taking different approachesPosted: January 18, 2017 Filed under: SoCal Life Leave a comment
I hated leaving the Bay Area in May 2015. But we did what we needed to do. There are good things about being in Southern California and it’s good to be close to family. I follow the Los Angeles Dodgers and the Los Angeles Angels of Anaheim. I don’t follow the San Francisco Giants or the Oakland Athletics.
Terry reads the San Jose Mercury News web site, sfgate.com, the San Francisco Chronicle we site, and the Gilroy Dispatch web site. I don’t.
We’re here in SoCal. I’m focusing on being here in SoCal. No point in making myself unhappy. There Is much to be accomplished here.
being preparedPosted: January 17, 2017 Filed under: SoCal Life Leave a comment
This winter, so far at least, has been one of the wettest here in Southern California in several years. That is great and I love it. The downside is that the drainage in our city of Hemet is less than optimal. It is excellent here in our Four Seasons community, but once we exit the gates it is a mess when it is raining.
When it’s raining you have to cross a virtual river to get from the parking lot to our primary grocery store. I soaked my tennis shoes one rainy day. The office that Terry works out of to do her permit running work has similar issues.
Terry found rain boots at Tractor supply. I looked there, but all they had was oversized yellow hip-high rain boots and overshoes, the largest of which did not fit over my tennis shoes.
So what did I do? I did what I always do when in doubt. I went to Amazon. And I found a solution that works. I’m keeping these in the car.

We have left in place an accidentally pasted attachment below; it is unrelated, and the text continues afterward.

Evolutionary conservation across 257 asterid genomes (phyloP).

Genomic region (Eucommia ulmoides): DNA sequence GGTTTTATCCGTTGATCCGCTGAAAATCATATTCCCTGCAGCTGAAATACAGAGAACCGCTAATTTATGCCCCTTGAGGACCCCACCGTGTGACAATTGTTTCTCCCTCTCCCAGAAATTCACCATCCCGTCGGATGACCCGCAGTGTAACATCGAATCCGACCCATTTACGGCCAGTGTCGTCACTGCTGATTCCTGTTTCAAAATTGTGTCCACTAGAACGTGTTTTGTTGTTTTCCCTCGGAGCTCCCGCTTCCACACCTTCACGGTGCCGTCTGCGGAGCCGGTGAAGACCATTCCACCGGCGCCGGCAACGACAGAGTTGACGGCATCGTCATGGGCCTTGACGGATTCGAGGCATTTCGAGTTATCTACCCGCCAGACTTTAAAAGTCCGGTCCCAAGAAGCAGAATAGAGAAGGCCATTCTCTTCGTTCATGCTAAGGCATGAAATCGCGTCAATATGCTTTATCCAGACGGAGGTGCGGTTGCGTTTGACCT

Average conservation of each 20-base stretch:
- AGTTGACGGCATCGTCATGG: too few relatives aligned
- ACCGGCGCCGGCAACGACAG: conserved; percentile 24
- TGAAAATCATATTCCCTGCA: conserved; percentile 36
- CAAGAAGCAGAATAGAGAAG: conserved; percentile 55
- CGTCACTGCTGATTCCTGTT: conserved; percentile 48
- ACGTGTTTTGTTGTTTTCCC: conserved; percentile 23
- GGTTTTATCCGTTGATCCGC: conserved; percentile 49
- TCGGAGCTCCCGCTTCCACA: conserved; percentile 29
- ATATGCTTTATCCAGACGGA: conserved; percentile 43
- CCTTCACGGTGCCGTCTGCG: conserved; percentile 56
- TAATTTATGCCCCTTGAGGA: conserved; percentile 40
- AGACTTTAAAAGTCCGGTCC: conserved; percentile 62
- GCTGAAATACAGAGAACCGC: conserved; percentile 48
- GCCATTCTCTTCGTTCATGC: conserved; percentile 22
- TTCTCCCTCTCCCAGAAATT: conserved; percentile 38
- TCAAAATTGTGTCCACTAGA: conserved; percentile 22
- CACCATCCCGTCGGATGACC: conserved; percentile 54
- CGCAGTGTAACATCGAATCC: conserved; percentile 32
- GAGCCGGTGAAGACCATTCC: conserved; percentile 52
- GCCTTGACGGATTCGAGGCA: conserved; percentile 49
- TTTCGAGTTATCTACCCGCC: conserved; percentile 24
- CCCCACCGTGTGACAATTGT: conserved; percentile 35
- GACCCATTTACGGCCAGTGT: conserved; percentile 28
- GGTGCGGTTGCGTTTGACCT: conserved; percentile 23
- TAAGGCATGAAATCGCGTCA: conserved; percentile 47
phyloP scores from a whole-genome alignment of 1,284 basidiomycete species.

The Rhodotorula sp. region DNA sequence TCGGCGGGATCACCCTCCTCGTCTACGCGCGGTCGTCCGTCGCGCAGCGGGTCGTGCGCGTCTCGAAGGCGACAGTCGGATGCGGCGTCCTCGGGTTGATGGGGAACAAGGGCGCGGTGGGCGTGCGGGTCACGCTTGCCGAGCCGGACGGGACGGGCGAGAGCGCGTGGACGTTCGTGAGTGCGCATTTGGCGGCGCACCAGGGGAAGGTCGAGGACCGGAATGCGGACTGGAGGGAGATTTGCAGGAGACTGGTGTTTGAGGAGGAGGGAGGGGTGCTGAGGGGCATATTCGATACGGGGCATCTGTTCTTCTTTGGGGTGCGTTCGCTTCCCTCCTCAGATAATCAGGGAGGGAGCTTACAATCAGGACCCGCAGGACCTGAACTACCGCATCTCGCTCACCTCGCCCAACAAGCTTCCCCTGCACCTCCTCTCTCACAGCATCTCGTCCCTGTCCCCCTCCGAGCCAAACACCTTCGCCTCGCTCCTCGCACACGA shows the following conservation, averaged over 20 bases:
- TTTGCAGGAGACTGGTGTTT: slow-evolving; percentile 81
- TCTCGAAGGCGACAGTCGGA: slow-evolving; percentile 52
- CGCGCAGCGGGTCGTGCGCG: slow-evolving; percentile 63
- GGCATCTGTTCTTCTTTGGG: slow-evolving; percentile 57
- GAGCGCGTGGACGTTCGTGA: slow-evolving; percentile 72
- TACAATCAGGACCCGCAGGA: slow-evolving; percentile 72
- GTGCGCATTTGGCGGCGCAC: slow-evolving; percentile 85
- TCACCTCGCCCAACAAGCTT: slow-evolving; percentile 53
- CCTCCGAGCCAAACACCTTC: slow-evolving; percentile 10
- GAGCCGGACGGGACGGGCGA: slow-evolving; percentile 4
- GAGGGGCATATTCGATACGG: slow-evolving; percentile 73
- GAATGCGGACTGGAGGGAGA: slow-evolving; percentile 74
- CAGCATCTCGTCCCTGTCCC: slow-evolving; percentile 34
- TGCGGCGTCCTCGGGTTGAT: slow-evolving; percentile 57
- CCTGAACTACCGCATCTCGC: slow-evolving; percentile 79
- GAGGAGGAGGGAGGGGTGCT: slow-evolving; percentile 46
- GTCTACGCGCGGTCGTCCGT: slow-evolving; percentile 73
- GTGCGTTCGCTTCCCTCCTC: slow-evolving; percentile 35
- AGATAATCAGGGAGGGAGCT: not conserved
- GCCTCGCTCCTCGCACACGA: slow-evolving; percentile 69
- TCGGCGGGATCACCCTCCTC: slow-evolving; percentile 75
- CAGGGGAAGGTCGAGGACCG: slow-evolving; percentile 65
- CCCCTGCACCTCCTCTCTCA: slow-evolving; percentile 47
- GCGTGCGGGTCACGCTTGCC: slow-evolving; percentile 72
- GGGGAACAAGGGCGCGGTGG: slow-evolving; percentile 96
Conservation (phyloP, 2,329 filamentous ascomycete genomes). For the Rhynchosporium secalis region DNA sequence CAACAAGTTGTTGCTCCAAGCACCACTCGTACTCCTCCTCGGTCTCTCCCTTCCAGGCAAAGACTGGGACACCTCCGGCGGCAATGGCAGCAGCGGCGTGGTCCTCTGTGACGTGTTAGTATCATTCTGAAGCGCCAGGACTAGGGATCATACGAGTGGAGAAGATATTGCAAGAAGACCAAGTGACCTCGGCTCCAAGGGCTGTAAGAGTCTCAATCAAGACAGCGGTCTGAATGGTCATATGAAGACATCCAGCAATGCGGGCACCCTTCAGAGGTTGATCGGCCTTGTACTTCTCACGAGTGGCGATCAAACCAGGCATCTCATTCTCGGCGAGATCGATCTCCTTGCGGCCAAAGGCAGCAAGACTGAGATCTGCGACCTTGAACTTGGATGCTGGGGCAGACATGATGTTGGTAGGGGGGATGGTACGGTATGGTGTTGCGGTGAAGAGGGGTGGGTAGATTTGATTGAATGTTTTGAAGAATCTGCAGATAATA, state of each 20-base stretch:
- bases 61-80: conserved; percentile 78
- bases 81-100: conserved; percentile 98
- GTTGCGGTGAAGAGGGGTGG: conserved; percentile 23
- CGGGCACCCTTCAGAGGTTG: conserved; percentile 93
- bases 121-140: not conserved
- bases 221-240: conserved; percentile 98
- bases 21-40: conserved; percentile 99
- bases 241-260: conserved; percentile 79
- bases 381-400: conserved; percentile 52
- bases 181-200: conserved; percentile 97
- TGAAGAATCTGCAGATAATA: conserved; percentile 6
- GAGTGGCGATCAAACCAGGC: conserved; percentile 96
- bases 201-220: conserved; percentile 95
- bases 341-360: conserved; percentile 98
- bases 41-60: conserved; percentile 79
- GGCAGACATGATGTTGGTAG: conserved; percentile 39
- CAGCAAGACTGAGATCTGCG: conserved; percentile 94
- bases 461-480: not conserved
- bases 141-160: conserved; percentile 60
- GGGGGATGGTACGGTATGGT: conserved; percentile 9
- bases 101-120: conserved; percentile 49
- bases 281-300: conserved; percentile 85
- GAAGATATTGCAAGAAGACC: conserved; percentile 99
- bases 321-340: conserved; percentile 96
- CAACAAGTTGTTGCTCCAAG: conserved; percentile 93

No more soggy tennis shoes.
expanding our food horizonsPosted: January 16, 2017 Filed under: Cooking Leave a comment
Terry and I have both long avoided sweet potatoes. I think it has to do with all those Thanksgivings when relatives would make those awful sweet potato casseroles with marshmallows. But we love our new KitchenAid spiralizer attachment. And as it turns out, only certain vegetables can be spiralized. For example, spiralizing broccoli would simply make a mess. (On the other hand, spiralizing broccoli stalks works very well, and makes for a tasty and healthy pasta substitute.)
When I started noticing, therefore, that a lot of the spiralizer recipes out there use sweet potatoes, I encouraged Terry to give them a shot. She agreed. There was one recipe that looked particularly good. It was a sweet potato enchilada casserole. So I set about spiralizing a sweet potato. I also used the peeler attachment for the first time. That worked quite well, but I learned that I need to actively retrieve the peelings and not let them get mixed in with the rest of the veggies.
The enchilada casserole was great.
Our spiralizer is enabling us to expand our food horizons and to eat more healthily as well.
Sacred Music Friday: Nunc DimittisPosted: January 13, 2017 Filed under: Liturgical calendar, Music Leave a comment